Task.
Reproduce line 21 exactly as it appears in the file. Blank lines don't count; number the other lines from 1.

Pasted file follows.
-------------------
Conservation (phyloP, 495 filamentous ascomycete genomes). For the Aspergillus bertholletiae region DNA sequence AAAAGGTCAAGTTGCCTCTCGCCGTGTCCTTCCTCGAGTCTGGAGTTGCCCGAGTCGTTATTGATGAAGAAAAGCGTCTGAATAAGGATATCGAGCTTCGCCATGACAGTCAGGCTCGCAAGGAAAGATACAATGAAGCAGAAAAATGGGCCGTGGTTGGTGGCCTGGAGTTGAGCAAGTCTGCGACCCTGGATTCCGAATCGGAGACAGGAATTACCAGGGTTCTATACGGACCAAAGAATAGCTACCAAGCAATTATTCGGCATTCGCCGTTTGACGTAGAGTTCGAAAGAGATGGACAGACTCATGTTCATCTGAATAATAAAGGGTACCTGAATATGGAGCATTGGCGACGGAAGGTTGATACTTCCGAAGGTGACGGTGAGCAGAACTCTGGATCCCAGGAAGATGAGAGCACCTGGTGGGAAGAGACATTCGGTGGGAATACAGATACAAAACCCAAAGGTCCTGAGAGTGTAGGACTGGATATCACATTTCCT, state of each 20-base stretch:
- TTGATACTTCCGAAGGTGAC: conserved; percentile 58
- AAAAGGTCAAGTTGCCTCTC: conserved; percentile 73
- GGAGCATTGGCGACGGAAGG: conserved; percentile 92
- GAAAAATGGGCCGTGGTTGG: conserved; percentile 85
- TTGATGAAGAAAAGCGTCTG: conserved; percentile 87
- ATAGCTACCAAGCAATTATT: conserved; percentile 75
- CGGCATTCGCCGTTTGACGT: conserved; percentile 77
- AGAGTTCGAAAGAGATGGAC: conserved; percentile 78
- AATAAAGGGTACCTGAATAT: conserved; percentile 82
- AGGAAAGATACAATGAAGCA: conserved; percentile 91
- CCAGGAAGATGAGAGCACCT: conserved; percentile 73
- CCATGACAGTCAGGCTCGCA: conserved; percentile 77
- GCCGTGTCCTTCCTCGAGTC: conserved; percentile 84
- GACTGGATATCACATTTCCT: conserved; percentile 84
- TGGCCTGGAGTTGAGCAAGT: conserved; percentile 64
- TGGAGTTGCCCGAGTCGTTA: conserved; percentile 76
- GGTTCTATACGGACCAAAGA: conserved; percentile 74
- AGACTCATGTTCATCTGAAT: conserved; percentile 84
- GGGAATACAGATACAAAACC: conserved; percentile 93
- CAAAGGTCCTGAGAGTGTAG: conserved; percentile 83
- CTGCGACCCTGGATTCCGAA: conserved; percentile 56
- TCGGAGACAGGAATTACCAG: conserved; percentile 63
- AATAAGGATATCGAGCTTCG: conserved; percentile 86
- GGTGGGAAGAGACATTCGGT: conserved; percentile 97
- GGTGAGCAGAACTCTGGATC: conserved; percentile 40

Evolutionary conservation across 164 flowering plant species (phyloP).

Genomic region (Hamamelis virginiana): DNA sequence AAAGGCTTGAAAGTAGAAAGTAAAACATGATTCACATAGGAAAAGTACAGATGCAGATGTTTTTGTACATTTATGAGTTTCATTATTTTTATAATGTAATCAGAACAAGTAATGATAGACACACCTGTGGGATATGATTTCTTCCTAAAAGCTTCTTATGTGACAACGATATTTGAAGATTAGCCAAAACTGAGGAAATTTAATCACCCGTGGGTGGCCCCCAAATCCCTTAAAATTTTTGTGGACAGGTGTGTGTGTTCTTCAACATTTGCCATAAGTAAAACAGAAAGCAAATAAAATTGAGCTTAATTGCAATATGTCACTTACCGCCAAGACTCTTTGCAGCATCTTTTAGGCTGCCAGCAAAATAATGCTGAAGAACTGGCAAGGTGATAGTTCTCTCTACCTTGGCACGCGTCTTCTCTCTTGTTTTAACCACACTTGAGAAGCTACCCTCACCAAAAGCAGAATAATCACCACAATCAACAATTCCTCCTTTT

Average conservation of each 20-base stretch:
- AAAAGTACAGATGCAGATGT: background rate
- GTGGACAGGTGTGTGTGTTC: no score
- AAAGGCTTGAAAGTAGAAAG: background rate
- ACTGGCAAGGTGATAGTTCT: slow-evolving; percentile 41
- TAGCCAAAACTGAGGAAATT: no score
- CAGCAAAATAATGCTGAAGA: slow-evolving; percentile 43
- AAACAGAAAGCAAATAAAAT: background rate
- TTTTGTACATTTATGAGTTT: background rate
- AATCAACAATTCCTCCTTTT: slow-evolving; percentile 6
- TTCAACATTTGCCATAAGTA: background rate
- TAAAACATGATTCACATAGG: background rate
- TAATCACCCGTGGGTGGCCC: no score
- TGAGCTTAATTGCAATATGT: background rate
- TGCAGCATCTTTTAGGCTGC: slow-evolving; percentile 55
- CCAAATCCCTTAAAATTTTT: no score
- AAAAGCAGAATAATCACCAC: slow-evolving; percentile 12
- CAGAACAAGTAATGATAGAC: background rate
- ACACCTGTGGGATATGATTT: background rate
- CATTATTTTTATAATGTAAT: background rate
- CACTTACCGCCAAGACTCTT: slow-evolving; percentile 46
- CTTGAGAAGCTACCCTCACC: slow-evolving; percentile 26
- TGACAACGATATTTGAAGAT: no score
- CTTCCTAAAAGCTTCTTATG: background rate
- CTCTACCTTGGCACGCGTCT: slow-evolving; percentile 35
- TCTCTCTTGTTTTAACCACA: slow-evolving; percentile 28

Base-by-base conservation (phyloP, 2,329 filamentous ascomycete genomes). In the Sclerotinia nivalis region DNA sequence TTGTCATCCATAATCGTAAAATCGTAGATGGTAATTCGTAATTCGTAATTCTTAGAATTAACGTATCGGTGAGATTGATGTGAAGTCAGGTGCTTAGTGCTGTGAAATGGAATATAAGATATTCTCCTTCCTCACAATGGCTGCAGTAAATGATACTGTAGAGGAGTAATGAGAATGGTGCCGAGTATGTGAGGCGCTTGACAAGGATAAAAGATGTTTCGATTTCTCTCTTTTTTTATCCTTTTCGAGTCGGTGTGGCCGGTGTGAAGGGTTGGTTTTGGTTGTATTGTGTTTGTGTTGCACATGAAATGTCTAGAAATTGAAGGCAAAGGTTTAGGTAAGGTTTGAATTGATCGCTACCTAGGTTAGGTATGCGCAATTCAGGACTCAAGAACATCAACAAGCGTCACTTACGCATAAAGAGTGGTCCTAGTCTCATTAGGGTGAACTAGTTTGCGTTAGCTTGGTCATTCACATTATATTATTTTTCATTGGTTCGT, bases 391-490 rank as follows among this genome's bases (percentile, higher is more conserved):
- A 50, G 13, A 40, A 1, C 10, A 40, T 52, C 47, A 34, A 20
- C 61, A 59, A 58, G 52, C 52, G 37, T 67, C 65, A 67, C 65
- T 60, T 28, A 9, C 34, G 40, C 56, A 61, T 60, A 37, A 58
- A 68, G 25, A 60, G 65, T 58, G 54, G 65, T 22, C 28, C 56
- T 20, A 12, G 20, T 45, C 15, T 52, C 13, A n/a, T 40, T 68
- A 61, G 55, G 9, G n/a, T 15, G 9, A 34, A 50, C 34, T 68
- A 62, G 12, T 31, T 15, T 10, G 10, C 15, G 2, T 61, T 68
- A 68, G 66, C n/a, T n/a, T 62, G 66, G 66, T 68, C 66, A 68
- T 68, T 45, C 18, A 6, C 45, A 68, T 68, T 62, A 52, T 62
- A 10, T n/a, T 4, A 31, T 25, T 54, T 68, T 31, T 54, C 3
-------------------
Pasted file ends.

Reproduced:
- CAAAGGTCCTGAGAGTGTAG: conserved; percentile 83